Why you should consider Contemporary Global Issues during course selection


Liv Lundquist

Mr. Steven Henry discussing current events with his 4th period class.

TOWAMENCIN- Immigration…Gun Control… Genocide… Climate Change… Resource Distribution…

As course selection is around the corner, these hot-button issues are packed into a class here at North Penn. Taught by Mr. Steven Henry, Contemporary Global Issues encompasses the issues most pertinent to our nation and world. This course is a semester class that meets six days a cycle.

Certain topics like fresh water, population, climate change, and gun control carry from year to year. However, to keep the “contemporary” in Contemporary Global Issues, the curriculum is changed up a bit. The class includes informational videos, documentaries, worksheets, and most importantly, class discussion.

One of the first things Mr. Henry will tell you as you sit in his class is that 2+2 does not always equal 4, there is never a right answer or opinion.

“Your opinion could be very different than the person’s who’s sitting next to you. We’re not trying to reach a consensus in this class. As long as we respect each other and we come with facts than people are allowed to express their opinion on any topic we have. I tell them ‘it’s not my job to give you an opinion; it’s your job to have an opinion, but you have to back it up with facts,’” commented Henry.

The course’s honors level should not be a deterrent to any students wanting to take it. If one takes interest in  current events, he or she is an ideal candidate.

“I’d like to see everyone take this class. I enjoy teaching it and the more students there is to teach, the more classes I have of it which I think is a good thing. I think it’s good for students of all levels who are looking for a semester class. I do have some juniors but mainly it’s seniors. I do think if you’re interested in the news or you want to know more about what’s going on in the world, you’re a perfect student for this class” added Henry.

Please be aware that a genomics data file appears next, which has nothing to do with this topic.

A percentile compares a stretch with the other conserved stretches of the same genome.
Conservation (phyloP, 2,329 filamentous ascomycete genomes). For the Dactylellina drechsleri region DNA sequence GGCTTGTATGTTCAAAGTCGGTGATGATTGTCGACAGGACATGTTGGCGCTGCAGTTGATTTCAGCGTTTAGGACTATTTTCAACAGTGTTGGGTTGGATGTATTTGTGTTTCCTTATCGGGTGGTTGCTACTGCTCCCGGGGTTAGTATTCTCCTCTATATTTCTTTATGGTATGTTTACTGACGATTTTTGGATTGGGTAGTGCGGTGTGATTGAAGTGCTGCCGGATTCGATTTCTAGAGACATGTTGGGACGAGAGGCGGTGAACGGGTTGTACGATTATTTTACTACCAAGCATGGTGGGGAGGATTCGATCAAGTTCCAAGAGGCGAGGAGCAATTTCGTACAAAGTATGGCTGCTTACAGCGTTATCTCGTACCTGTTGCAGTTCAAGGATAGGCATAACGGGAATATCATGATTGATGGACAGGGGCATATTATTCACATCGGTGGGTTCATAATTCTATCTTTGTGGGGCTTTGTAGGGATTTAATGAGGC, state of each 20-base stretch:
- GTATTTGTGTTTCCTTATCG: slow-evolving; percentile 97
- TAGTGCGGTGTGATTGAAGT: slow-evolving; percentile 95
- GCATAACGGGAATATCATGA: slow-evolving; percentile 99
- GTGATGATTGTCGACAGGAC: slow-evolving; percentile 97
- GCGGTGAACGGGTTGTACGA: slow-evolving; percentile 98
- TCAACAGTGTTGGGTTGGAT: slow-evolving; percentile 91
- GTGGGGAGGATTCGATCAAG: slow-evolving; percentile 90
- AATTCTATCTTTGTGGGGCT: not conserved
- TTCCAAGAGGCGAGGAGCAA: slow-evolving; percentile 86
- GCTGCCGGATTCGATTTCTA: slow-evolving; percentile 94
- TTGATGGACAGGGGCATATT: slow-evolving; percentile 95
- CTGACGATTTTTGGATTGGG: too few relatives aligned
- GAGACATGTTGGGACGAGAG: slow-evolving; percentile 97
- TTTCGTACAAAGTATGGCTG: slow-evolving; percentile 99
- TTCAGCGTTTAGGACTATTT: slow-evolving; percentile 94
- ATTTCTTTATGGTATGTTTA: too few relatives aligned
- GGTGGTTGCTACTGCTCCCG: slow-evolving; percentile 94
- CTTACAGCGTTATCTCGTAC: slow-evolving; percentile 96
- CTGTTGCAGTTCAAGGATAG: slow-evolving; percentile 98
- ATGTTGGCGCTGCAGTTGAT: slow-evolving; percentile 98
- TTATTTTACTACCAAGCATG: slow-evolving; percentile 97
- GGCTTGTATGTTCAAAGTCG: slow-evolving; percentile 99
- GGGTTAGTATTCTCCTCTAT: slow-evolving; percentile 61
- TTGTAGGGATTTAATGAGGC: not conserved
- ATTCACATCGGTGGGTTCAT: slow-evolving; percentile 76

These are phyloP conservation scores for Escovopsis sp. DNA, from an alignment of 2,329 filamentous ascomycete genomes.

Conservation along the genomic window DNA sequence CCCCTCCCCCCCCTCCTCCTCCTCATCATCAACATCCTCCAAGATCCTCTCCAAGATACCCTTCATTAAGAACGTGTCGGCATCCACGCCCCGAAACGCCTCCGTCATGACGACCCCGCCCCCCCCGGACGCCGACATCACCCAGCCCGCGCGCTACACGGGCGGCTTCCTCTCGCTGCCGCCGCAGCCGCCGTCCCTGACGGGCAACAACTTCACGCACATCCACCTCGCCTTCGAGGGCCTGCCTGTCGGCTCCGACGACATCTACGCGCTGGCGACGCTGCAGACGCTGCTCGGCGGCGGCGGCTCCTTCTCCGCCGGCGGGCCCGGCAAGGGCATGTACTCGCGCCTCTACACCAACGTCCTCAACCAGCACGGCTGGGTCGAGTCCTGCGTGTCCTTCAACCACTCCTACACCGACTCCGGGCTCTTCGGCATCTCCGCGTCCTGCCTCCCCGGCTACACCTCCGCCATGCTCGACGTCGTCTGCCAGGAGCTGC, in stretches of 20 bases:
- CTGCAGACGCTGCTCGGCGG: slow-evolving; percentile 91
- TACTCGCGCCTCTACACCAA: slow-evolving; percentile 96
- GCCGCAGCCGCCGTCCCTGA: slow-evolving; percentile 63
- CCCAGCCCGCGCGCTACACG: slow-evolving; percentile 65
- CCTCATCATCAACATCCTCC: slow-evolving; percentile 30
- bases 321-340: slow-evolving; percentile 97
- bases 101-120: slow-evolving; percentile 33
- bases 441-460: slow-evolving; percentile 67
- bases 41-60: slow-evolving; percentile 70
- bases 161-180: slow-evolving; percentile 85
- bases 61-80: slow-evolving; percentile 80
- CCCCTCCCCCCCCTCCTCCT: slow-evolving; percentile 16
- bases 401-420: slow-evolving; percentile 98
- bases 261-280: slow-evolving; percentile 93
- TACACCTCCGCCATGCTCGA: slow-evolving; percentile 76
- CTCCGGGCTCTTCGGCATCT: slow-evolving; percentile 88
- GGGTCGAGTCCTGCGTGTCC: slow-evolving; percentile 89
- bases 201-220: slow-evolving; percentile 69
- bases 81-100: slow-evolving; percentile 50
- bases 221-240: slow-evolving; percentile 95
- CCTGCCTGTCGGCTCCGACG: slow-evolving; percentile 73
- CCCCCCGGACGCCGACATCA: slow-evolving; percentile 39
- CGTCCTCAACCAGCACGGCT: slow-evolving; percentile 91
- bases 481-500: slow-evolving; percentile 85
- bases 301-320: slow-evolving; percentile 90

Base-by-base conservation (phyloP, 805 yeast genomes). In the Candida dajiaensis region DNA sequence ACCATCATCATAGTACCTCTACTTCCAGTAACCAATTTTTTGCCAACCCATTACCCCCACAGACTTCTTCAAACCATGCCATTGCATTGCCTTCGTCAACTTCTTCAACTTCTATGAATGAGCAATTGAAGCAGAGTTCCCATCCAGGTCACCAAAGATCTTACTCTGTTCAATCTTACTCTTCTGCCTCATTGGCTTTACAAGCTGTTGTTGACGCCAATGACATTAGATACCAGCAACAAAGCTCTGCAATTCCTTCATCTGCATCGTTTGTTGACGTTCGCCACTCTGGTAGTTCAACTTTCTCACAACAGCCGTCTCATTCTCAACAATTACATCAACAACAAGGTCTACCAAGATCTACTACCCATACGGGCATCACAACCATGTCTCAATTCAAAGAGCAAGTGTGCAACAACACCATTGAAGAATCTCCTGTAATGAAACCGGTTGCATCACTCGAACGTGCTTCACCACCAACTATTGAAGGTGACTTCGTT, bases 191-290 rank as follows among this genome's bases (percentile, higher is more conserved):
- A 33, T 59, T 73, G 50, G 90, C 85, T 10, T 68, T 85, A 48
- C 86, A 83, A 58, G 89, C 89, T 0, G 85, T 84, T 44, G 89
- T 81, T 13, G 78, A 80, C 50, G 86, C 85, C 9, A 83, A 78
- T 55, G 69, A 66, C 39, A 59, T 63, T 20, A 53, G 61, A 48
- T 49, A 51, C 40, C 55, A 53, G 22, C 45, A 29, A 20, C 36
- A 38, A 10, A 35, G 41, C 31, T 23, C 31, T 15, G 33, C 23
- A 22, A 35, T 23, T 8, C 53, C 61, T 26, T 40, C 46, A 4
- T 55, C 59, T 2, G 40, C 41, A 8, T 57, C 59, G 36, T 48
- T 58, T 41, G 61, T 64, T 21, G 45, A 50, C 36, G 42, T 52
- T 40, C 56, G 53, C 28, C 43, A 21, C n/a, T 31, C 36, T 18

Many lessons can be taken away from a class with such diversity of opinion.

“I learned to respect and listen to opposing opinions and ideas from mine. It was really a humbling experience where I realized that my opinion is not the only “correct” way to view certain situations” reflected senior Kayleigh Macfarlan.

Taking this class has had a positive impact on how students view their community, nation, and world.

“I take away the importance of giving back to my community. It can sometimes feel challenging to spread positivity in a world that can seem so negative because of the news we watch about events happening all around the world,” added Macfarlan.

Macfarlan has a few words of advice for students wanting to take this class.

“Remain open minded and definitely speak your mind and share your ideas because you won’t only learn from your peers and teachers, but also learn a lot about yourself.”